The museum not only displays musical instruments but also offers a comprehensive collection of documents, sound recordings, and iconography related to music. It houses a Documentation Center and hosts a diverse range of programs, including concerts, thematic tours, and workshops, providing a dynamic and immersive experience for visitors.

Since 1994, the National Music Museum has been housed in the Alto dos Moinhos Metro Station building in Lisbon. However, there are plans to relocate the entire museum to the Real Edifício de Mafra, a historic palace in Mafra, Portugal.

One of the highlights of the National Music Museum is its instrumental collection, which comprises over a thousand musical instruments from the 16th to the 20th centuries. The collection primarily consists of European instruments but also includes instruments from African and Asian traditions, both classical and folk. Many of these instruments were sourced from the former collections of Alfredo Keil, Michel'angelo Lambertini, and Carvalho Monteiro, renowned collectors of their time.

Among the rare and historically significant instruments in the collection, several stand out. For example, there is the Boisselot & Fils piano that Franz Liszt brought from France in 1845, the Marcel-Auguste Raoux horn made for Joaquim Pedro Quintela, the 1st Count of Farrobo, the Antonio Stradivari cello once owned and played by King Dom Luís, the Henry Lockey Hill cello belonging to cellist Guilhermina Suggia, and the French harpsichord by Pascal Taskin, specially commissioned by King Louis XVI and later owned by the Marquesa do Cadaval.

The museum also prides itself on its extensive collection of Portuguese-made instruments, including the harpsichord by Joaquim José Antunes (1758), the transverse flutes from the Haupt family (18th-19th centuries), and the 18th-century clavichords made in Lisbon and Porto workshops.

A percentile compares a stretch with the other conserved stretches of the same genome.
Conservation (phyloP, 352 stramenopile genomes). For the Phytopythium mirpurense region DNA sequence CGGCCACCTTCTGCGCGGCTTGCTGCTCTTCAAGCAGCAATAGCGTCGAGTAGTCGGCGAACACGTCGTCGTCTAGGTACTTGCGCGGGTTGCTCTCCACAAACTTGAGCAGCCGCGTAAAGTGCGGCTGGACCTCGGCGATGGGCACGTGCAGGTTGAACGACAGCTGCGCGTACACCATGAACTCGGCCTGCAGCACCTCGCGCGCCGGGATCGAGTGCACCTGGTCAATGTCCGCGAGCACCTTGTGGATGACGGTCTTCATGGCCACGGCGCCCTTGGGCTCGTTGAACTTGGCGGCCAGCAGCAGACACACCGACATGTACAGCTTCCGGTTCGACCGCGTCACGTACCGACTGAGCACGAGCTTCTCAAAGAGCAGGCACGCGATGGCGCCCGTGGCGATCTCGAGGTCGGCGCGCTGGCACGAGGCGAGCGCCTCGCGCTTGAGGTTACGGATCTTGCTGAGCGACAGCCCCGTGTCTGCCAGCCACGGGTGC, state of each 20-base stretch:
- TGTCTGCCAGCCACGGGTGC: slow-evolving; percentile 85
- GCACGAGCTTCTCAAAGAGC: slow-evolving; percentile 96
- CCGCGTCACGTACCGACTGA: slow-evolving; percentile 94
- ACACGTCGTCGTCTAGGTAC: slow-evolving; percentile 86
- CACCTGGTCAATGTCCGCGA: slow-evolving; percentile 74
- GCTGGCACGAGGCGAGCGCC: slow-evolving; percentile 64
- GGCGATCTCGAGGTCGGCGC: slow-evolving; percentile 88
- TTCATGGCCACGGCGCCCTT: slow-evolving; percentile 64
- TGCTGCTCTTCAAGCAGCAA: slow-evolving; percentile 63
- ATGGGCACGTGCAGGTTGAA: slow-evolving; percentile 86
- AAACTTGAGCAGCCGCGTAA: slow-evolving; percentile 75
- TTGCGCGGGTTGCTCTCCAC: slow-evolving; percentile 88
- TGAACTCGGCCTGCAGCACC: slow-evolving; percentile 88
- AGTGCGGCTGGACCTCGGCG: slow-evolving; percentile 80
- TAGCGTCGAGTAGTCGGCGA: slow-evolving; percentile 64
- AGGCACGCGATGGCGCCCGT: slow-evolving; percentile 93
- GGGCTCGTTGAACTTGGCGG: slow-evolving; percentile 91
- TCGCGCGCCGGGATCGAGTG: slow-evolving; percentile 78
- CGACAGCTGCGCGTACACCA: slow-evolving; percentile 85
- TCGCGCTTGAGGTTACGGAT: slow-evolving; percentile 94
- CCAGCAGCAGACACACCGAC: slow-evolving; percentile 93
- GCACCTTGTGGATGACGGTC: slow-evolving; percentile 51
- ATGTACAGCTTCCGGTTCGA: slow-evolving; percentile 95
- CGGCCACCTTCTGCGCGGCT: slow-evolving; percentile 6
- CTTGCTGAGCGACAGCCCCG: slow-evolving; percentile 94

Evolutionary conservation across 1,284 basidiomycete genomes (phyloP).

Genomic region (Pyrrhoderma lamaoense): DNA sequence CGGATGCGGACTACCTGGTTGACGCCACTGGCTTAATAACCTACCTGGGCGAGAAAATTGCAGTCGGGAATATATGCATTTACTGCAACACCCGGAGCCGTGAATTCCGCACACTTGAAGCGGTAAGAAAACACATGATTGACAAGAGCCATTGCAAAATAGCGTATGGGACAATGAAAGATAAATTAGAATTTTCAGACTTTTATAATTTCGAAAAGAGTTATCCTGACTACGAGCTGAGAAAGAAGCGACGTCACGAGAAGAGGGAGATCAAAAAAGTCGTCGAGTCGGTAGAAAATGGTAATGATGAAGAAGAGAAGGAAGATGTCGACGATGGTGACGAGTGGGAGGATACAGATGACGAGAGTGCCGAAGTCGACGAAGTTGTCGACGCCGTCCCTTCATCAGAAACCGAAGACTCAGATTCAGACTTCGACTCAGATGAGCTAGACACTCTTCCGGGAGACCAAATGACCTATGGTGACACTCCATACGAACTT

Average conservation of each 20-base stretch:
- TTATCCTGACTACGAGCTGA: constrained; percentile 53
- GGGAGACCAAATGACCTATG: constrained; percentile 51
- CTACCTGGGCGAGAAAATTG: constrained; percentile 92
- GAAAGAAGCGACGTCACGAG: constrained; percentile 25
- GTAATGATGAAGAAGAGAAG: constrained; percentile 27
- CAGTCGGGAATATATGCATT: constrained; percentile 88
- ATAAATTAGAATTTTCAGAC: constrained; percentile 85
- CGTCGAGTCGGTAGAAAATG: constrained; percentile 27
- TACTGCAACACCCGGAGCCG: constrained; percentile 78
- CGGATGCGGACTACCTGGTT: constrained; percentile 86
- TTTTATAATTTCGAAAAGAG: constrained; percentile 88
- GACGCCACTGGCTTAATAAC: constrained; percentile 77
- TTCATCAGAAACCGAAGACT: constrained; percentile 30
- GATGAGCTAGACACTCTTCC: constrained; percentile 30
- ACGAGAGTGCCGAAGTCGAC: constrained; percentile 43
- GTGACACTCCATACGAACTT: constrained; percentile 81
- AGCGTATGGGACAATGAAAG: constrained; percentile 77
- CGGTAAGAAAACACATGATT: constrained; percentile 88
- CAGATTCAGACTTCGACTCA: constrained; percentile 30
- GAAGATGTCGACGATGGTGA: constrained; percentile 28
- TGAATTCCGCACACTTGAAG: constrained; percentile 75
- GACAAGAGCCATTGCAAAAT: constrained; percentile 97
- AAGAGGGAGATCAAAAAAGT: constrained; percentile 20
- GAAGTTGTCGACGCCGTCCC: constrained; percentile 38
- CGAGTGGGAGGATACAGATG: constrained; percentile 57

Additionally, the National Music Museum features unique and curious instruments such as pocket violins, cane flutes, glass flutes, Jean Louis Olivier Cossoul's melophone, and marine trumpets.

In addition to the instrumental collection, the museum houses a remarkable collection of iconographic materials in various forms, including ceramics, drawings, sculptures, photographs, engravings, serigraphs, and paintings. Recommends

The painting collection includes several oil paintings from the 16th to the 19th centuries. Noteworthy works include "Assunção da Virgem" by Gregório Lopes (16th century), a portrait of composer João Domingos Bomtempo (1814) by Henrique José da Silva, and a portrait of mezzo-soprano Luísa Todi by Marie Louise Elisabeth Vigée-Lebrun. The collection also features significant paintings by José Malhoa from 1903, dedicated to Beethoven and music, as well as four medallions by the same artist depicting Bach, Mozart, Schumann, and Brahms.

In the sculpture section, visitors can find sculptures of musical angels playing the lute from the 18th century, as well as a collection of biscuit putti (19th-20th centuries) engaged in musical activities and dancing. The photography collection includes portraits of notable musical figures from the late 19th and early 20th centuries, such as José Viana da Mota, Guilhermina Suggia, and Ferruccio Busoni.

The museum's documentary collection is an invaluable resource for researchers and music enthusiasts. It encompasses a vast array of graphic documents, including hundreds of printed and handwritten scores from the 19th and 20th centuries, compositions, excerpts from light theater works, and works by renowned composers like Fernando Lopes Graça, Armando José Fernandes, Cláudio Carneiro, and José Viana da Mota. Additionally, the collection includes monographs, music-related periodicals, librettos, concert programs, and letters from various musical personalities.

The history of the National Music Museum dates back to the early 20th century when it was established by musicologist Michel'angelo Lambertini. However, the roots of the museum can be traced back further to King Dom Luís I and Alfredo Keil, who had their own significant collections of musical instruments. Over the years, the museum has undergone several changes and relocations, eventually finding its current home in the Alto dos Moinhos Metro Station building.

The National Music Museum in Lisbon is not only a treasure trove for music enthusiasts but also a testament to the rich cultural heritage and musical traditions of Portugal and the world. Through its extensive collection of musical instruments, iconography, and documents, the museum provides a unique opportunity to explore the diverse history of music, appreciate its evolution, and gain a deeper understanding of the profound impact it has had on human civilization.

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